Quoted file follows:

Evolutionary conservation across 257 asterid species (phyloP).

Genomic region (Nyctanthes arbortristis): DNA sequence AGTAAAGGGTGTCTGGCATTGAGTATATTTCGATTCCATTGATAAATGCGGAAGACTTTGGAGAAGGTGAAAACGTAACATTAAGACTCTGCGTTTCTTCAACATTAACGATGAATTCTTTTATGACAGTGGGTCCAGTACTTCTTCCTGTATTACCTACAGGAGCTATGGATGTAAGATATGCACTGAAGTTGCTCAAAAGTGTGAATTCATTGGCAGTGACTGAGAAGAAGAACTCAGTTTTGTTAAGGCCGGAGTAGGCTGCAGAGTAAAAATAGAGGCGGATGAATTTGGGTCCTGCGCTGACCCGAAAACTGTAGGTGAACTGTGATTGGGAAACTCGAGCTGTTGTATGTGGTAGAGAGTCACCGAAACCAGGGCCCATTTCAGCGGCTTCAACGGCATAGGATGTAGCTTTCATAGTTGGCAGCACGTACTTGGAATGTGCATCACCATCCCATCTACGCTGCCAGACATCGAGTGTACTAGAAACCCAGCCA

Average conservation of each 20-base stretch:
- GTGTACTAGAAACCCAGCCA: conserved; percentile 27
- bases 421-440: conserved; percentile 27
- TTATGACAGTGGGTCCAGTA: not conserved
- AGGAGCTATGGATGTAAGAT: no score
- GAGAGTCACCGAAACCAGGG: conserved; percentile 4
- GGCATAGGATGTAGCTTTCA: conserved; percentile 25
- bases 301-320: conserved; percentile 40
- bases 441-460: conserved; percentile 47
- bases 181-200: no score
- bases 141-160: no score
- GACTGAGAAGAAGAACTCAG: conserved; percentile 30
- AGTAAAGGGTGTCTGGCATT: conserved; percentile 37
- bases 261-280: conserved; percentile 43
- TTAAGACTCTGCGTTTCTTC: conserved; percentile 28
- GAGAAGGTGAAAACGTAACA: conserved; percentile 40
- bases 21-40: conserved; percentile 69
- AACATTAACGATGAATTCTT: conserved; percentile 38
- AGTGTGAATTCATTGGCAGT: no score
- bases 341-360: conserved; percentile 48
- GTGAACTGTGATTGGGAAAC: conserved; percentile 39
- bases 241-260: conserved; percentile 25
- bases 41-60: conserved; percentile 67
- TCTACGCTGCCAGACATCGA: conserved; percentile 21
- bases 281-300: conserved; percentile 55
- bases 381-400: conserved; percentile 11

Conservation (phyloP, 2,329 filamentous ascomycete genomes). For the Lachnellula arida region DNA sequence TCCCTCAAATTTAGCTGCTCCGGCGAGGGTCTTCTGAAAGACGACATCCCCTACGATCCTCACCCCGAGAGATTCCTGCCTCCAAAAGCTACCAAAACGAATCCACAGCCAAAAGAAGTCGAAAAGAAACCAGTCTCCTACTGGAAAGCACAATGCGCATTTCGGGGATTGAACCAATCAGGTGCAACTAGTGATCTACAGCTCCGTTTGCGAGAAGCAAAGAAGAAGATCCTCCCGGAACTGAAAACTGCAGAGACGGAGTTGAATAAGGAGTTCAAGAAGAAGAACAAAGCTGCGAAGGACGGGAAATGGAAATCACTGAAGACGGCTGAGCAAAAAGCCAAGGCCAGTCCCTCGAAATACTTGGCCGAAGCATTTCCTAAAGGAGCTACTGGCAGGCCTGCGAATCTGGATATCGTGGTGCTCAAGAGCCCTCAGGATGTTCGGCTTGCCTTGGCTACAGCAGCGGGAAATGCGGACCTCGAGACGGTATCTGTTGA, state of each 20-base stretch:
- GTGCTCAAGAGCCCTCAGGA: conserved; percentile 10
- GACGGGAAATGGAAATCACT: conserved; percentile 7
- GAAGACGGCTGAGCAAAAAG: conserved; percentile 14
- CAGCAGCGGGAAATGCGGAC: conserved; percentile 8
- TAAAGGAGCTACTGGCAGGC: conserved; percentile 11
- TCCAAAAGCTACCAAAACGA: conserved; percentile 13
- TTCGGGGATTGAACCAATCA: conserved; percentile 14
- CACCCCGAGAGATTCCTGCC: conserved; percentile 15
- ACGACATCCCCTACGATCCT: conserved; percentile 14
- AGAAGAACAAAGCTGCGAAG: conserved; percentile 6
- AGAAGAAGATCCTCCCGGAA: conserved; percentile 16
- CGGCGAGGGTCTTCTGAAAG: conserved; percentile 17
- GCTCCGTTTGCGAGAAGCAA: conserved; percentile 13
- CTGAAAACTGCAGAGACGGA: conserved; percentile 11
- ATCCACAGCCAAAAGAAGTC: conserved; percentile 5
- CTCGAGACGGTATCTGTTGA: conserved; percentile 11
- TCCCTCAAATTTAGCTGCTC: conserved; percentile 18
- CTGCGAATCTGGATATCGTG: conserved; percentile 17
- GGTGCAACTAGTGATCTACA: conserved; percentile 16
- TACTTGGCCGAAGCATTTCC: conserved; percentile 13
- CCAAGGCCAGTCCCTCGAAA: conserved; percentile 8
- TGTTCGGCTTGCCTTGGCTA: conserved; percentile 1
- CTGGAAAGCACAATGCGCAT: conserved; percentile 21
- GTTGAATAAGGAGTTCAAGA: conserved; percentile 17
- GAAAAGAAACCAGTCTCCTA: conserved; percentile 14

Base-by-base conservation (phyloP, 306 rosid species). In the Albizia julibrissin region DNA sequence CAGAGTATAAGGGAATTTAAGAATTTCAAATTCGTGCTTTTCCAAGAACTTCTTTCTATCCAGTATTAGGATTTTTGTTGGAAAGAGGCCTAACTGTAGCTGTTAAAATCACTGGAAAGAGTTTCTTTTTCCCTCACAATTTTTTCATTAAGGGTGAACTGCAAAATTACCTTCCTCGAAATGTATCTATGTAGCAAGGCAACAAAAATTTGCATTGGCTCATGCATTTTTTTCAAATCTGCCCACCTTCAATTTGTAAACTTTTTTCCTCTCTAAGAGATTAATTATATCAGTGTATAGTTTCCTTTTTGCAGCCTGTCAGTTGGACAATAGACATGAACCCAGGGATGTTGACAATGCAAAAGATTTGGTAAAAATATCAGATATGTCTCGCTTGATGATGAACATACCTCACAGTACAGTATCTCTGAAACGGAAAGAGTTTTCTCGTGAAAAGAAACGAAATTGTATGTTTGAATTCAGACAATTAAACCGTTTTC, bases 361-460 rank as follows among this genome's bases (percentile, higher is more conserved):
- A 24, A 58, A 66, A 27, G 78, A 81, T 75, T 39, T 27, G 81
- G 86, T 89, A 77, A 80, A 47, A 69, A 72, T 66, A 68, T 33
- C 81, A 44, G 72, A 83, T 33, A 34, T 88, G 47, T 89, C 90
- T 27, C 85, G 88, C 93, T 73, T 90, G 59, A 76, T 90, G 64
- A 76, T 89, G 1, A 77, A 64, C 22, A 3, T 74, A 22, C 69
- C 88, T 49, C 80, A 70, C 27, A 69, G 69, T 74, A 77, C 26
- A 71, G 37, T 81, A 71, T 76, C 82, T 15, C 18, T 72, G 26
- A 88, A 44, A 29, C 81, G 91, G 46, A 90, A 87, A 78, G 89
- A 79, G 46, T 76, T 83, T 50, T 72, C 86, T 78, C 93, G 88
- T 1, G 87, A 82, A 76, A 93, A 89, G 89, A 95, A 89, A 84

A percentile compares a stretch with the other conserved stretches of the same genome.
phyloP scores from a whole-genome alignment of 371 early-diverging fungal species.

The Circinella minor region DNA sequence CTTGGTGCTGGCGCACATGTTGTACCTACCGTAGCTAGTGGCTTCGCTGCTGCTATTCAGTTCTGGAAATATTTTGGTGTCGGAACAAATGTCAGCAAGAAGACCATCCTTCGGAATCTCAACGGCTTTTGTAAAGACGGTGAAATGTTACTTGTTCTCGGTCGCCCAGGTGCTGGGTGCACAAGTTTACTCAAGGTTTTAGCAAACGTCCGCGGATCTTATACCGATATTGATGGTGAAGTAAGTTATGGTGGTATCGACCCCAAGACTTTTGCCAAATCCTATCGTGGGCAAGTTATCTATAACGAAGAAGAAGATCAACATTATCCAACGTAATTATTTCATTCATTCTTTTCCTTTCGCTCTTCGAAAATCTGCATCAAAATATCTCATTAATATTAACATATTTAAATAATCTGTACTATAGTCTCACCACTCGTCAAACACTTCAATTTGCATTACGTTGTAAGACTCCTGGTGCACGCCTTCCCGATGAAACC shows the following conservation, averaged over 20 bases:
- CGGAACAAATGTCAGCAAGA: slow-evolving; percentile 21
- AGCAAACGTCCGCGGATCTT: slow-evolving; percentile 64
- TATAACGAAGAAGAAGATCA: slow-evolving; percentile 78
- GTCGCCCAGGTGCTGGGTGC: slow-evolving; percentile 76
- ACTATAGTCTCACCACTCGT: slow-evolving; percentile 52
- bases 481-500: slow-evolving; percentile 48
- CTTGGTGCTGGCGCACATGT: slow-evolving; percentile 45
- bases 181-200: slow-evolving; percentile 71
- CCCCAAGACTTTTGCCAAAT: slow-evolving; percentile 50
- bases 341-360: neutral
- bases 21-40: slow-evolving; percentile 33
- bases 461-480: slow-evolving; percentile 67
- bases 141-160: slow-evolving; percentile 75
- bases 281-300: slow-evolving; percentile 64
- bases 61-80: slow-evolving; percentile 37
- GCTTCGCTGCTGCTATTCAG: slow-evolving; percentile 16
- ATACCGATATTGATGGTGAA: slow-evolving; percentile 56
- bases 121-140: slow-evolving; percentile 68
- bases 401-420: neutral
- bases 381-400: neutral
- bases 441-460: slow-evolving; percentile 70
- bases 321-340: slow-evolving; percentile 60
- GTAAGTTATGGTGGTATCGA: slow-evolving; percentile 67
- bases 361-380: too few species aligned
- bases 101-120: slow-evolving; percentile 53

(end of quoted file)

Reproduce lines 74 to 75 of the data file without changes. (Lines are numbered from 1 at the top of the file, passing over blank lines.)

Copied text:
- bases 481-500: slow-evolving; percentile 48
- CTTGGTGCTGGCGCACATGT: slow-evolving; percentile 45